Don’t Hate the Players, Hate the Stage: Shit-Faced Shakespeare’s “A Midsummer Night’s Dream”

One of the SGS: AMSND casts; Photo credit- Nile Scott Studio.

Presented by Shit-faced Shakespeare®
The Saturday night cast:
Compere (the host)- Tyler Rosati
Hermia- Elizabeth Hartford
Demetrius- Evan Turissini
Lysander- Sam Fidler
Helena- Grace Graham
Puck- Brett Milanowski
Lights and sound- Sarah Morin

Sept. 16 – Dec. 4 at 7PM
The Rockwell Theater
Davis Square
Somerville, MA
SFS social media: shitfacedshake;

Review by Kitty Drexel

“All the world’s a stage,
And all the men and women merely players;
They have their exits and their entrances,
And one man in his time plays many parts…”

SOMERVILLE, Mass. — The premise of Shit-Faced Shakespeare: A Midsummer Night’s Dream is simple: there’s a cast of five actors performing an abridged version of Shakespeare’s play. One of them is very drunk. The drunk actor changes every performance, as does the cast. A mediator, the Compere (Tyler Rosati), opens the show and keeps the drunk person on task. 

Before the show, the Compere gives the audience three tools to make the performance more interesting. A gong and cowbell, when played, mandate that the drunkard must imbibe another drink. A bucket is employed when the drunkard has had too much. It assumed that the gong and bell are used once each but the trove of onstage beverages kept for this purpose held many more than two. A bucket-holder, bless them, will know if the bucket is needed more than once from the muffled sounds of discomfort echoing from the drunkard.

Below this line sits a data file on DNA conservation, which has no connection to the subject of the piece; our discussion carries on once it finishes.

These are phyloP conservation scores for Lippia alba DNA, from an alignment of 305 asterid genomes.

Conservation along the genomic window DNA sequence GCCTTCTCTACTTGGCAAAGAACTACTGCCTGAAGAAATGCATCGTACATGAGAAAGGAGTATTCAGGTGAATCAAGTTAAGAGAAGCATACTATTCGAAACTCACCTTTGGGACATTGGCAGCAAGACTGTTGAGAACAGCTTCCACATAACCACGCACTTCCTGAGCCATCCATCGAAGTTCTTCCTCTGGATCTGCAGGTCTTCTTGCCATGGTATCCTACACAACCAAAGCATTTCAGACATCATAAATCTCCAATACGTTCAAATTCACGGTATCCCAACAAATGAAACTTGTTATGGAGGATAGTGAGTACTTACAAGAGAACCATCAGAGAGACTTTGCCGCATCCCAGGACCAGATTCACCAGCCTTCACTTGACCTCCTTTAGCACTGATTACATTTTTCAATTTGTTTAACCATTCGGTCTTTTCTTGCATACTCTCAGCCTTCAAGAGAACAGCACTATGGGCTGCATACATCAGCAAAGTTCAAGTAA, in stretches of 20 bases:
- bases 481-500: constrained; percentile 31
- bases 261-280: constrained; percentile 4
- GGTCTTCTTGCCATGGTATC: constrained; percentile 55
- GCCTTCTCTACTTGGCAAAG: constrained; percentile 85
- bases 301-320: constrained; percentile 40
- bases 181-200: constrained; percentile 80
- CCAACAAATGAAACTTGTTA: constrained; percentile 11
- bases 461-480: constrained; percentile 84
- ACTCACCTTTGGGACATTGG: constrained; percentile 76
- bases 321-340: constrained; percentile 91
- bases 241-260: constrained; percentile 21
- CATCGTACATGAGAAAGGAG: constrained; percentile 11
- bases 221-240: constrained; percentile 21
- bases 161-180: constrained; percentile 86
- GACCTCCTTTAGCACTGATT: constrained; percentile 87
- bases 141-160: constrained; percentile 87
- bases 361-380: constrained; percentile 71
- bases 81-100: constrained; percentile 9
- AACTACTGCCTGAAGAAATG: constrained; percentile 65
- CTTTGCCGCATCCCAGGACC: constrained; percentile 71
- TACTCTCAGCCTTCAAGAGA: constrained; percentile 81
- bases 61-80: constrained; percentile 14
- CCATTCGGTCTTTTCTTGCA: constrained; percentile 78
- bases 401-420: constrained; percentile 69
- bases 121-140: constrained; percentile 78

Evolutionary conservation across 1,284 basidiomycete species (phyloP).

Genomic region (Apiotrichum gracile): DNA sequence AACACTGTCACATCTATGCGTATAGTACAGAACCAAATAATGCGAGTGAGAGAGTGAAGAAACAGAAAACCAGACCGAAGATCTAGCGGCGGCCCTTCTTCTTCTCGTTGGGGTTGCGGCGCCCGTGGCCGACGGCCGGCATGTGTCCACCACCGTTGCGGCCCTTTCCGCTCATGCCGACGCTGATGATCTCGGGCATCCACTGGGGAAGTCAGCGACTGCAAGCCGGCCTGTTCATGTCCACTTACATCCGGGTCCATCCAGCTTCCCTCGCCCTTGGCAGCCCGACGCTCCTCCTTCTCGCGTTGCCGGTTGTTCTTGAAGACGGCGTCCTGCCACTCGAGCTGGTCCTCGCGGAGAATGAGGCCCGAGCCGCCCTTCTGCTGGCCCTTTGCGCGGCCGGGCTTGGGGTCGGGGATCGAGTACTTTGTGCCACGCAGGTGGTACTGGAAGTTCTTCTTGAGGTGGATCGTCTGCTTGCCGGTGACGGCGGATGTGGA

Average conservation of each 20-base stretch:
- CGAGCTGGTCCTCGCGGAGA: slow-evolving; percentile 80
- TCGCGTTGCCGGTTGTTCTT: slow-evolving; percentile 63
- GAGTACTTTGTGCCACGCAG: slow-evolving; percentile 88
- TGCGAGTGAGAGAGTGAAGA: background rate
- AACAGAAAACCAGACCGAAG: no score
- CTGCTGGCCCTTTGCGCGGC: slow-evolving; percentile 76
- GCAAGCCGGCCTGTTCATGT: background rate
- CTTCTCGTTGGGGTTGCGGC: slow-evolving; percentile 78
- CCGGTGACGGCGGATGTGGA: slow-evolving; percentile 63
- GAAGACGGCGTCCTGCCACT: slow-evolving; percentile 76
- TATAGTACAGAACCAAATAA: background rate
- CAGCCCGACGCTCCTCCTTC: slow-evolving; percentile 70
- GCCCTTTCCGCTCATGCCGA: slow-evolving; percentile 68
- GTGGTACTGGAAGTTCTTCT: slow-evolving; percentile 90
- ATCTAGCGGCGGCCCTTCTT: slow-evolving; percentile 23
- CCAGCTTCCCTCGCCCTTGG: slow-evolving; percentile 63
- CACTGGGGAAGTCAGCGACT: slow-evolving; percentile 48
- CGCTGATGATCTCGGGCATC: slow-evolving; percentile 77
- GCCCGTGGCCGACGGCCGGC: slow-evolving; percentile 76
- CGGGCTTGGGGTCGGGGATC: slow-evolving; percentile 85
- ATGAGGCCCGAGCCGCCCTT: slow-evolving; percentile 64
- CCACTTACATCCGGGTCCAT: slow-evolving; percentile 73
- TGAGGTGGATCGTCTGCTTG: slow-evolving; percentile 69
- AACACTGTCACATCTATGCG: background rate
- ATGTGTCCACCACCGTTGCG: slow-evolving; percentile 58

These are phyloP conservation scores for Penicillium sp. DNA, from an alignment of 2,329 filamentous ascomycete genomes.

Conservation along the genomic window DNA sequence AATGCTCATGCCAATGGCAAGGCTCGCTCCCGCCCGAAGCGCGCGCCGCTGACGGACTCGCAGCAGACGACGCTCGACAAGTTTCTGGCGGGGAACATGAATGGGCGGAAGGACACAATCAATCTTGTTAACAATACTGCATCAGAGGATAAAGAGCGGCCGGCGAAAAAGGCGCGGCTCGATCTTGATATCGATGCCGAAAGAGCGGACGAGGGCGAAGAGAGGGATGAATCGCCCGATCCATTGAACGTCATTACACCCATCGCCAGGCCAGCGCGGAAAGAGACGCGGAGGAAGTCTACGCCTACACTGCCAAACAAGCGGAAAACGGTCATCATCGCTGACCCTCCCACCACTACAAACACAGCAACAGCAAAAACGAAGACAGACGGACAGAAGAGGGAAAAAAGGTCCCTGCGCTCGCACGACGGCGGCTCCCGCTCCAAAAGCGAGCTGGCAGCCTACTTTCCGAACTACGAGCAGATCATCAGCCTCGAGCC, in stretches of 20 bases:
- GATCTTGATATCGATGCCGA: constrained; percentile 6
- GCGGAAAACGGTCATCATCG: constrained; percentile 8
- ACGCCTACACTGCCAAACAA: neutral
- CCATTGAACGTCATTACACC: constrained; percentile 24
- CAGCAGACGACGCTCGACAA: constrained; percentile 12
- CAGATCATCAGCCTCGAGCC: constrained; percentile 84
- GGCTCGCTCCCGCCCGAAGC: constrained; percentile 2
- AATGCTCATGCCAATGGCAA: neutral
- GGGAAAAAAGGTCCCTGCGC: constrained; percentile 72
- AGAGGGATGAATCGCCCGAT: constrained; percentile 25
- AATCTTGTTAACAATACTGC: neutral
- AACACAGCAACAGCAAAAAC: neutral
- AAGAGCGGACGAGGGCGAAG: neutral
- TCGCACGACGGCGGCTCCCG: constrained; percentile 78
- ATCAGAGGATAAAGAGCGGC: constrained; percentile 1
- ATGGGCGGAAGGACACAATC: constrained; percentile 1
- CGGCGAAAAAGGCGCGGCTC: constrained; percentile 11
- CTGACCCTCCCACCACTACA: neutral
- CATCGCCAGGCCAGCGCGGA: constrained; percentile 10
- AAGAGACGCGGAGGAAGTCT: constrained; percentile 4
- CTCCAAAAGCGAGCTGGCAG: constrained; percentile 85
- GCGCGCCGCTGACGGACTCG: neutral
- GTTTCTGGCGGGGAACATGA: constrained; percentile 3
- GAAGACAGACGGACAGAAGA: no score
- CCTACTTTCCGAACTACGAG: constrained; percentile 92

To sum up, wildly, A Midsummer Night’s Dream goes like this: In an Athenian forest, four lovers argue about who gets to marry Helena (Grace Graham). No one wants to marry Hermia (Elizabeth Hartford). Puck (Brett Milanowski) uses his magical jizz-flower to trick Demetrius (Evan Turissini) and Lysander (Sam Fidler) into falling in love with the first person they see when they awake from their slumber. Mayhem ensues. There will be drinking. There might be vomit. Fingers crossed!

On Saturday night, the keepers on the gong and cowbell were reticent to use them. The gong clanged well into the show which forced the actors to actually perform Shakespeare as written because, while the drunkard was indeed drunk, the drunkard wasn’t drunk enough to forget his blocking or lines. 

Actors rehearse a memorized performance a lot. They over-rehearse to allow for unexpected scenarios and unfortunate mistakes that could pop up in performance. Actors will know their lines so well that a little thing like toxic inebriation won’t prevent them from repeating their lines to a willing audience. So long as that actor still likes the show they’re in, those lines will stay with them until the actor chooses to forget them. It’s the same with choreography, staging, and music. 

The good actors of Shit-Faced Shakespeare required the element of surprise to make their Saturday night performance unique. The gong and cowbell keepers selfishly withheld it. So the poor actors had to actually perform Shakespeare as written. Unsurprisingly, the audience members without a prop were unhappy. They didn’t laugh or hoot. They were silent because they wanted shenanigans. The drunkard wasn’t drunk enough to even slur much. Training, my dudes.